Sketch for new print
I'm starting a new print that will be the last one (at least for now) in the Pilgrim series. It's a portrait of John Alexander and Thomas Roberts, two men who were lovers in Plymouth Colony in the 1630s.
We know about John and Thomas only because of court records from their prosecution. Here's the account in full:
John Alexander & Thomas Roberts were both examined and found guilty of lewd behavior and unclean carriage one with another, by often spending their seed one upon another which was proved both by witnesses & their own confession; the said Alexander found to have been formerly notoriously guilty that way, and seeking to allure others thereunto. The said John Alexander was therefore censured by the Court to be severely whipped, and burnt in the shoulder with a hot iron, and to be perpetually banished from the government of New Plymouth, and if he be at any time found within the same, to be whipped out again by the appointment of the next justice, &c, and so oft as he shall be found within this government. Which penalty was accordingly inflicted.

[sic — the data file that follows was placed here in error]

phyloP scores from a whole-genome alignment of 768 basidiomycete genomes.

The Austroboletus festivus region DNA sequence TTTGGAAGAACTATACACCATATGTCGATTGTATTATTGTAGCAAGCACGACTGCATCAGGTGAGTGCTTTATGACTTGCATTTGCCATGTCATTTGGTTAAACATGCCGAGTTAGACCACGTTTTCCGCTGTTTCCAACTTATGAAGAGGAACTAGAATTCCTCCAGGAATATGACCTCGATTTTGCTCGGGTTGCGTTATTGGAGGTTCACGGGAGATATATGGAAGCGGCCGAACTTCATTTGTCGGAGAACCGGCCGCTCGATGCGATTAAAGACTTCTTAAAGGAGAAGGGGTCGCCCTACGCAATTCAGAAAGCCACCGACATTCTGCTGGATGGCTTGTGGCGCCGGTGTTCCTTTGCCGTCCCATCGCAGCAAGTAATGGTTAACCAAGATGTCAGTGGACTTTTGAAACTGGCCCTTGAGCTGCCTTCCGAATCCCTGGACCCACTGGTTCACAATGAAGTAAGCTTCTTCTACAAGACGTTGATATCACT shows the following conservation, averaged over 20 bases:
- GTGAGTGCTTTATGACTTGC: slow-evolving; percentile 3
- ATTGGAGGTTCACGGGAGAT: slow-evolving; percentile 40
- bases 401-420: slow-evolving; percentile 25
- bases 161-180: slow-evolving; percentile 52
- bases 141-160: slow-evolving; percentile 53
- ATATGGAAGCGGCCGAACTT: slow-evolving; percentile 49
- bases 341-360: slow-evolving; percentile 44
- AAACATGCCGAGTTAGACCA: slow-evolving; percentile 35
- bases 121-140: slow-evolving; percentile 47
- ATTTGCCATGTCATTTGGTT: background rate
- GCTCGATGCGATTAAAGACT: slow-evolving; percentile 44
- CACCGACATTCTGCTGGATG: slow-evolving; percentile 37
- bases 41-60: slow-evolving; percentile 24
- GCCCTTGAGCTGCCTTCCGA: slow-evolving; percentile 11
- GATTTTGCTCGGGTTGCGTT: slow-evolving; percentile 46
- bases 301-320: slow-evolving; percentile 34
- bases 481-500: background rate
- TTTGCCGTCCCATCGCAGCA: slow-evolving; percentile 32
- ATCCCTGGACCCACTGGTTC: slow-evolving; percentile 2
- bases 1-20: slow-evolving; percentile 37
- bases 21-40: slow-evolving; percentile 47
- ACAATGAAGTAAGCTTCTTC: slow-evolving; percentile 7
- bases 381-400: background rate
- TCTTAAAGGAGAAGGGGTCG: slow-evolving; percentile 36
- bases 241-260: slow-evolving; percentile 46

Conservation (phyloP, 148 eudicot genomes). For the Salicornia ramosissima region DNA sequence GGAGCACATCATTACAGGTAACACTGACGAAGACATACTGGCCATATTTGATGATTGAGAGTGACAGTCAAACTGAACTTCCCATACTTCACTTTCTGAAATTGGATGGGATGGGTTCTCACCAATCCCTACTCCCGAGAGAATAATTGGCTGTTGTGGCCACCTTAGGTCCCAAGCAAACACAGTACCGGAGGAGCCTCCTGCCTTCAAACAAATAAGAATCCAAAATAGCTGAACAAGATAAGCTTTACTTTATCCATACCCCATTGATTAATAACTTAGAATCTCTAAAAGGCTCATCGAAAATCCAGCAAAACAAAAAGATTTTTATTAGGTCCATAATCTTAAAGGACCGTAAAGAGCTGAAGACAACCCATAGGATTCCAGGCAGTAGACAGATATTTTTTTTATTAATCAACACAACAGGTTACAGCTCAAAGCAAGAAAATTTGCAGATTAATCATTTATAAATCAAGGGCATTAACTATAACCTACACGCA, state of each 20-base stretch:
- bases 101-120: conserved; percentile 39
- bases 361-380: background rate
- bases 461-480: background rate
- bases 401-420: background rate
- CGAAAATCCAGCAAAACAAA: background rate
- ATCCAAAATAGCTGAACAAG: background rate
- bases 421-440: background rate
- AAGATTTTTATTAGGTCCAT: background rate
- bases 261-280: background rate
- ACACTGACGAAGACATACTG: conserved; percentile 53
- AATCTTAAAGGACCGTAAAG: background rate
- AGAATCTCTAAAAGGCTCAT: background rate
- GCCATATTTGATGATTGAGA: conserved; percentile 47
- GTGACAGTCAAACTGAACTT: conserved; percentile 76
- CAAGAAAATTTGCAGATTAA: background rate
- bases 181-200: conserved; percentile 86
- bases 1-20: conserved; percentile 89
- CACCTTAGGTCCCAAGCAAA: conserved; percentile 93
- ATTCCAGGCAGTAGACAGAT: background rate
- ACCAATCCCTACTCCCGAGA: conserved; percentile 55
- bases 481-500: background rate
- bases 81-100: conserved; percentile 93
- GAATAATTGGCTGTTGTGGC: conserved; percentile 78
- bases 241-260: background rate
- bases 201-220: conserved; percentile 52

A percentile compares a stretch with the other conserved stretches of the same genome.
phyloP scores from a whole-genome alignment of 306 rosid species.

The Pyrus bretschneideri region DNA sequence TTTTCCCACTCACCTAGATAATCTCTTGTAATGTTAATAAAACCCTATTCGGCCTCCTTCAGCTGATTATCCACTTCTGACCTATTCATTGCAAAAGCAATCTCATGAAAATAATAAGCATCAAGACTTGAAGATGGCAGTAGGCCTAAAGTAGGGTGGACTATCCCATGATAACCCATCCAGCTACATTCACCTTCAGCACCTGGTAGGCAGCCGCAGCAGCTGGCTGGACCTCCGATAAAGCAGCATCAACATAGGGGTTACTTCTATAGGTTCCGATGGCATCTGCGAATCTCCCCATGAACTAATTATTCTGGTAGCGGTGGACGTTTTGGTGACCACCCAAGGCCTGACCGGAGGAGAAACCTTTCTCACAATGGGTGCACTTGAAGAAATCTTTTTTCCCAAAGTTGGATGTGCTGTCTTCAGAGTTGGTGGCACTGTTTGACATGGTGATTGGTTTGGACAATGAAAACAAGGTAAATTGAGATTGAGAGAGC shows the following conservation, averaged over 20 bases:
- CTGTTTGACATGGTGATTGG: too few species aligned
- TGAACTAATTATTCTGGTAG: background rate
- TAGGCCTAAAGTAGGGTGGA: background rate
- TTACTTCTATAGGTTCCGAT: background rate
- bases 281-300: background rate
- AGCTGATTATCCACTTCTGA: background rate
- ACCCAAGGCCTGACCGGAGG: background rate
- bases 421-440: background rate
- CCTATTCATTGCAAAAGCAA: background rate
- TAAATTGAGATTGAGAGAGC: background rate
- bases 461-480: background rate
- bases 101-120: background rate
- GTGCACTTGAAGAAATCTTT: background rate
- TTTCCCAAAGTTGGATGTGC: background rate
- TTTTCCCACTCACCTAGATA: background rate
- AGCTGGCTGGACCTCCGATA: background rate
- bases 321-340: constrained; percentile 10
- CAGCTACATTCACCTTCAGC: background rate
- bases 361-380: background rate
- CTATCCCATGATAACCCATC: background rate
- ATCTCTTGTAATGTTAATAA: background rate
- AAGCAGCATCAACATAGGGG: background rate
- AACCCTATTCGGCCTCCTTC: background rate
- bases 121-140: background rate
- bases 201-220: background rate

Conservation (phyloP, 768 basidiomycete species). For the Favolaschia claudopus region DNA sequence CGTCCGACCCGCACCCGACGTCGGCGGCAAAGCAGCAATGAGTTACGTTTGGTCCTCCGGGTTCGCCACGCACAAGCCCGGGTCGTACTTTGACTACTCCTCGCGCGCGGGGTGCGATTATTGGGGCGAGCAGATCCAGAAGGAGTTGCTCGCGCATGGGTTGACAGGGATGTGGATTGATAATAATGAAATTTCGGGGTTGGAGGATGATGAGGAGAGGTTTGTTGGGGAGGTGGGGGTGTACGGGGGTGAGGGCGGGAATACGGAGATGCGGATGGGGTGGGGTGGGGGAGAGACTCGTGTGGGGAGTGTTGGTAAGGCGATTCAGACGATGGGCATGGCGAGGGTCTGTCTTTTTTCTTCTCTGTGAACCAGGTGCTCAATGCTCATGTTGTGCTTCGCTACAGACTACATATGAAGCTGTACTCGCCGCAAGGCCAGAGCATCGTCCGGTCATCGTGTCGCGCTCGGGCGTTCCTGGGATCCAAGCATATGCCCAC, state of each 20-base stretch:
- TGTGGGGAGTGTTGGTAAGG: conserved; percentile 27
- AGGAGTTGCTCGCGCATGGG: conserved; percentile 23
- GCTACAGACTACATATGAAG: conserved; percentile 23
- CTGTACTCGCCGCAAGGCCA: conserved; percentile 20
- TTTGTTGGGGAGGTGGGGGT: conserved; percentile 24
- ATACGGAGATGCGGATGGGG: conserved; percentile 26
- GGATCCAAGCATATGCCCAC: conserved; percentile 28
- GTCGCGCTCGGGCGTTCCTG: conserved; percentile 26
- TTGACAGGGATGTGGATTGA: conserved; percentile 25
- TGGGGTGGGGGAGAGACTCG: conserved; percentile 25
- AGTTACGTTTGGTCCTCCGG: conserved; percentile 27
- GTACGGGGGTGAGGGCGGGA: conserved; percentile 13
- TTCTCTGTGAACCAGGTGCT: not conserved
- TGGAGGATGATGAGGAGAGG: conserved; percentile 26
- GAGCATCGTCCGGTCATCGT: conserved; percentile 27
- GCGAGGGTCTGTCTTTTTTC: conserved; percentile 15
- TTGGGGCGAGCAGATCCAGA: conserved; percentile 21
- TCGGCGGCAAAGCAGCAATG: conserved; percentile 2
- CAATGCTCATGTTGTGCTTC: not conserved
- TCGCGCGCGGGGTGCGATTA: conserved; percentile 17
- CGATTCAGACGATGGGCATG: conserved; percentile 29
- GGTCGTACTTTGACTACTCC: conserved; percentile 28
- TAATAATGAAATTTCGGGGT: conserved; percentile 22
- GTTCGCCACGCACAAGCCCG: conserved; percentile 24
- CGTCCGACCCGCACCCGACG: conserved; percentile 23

Thomas Roberts was censured to be severely whipped and to return to his master, Mr. Atwood, and serve out his time with him, but to be disabled hereby to enjoy any lands within this government.
That's all we know. But what it says to me, a homosexual 21st century American, is that we've been here since the first boats arrived. That makes me proud. It also says to me that even the harsh Puritan penalties against homosexual activity weren't enough to stop these men from being lovers.
I used a photograph (above) from an exhibit called Dear Friends: American Photographs of Men Together, 1840-1918 for my initial sketch. The photo is obviously from a much later time period, but I like the posture very much. In my redraw I blended the clothing of the two men into a single shape to accentuate their hands. It will change more as I render it in wood.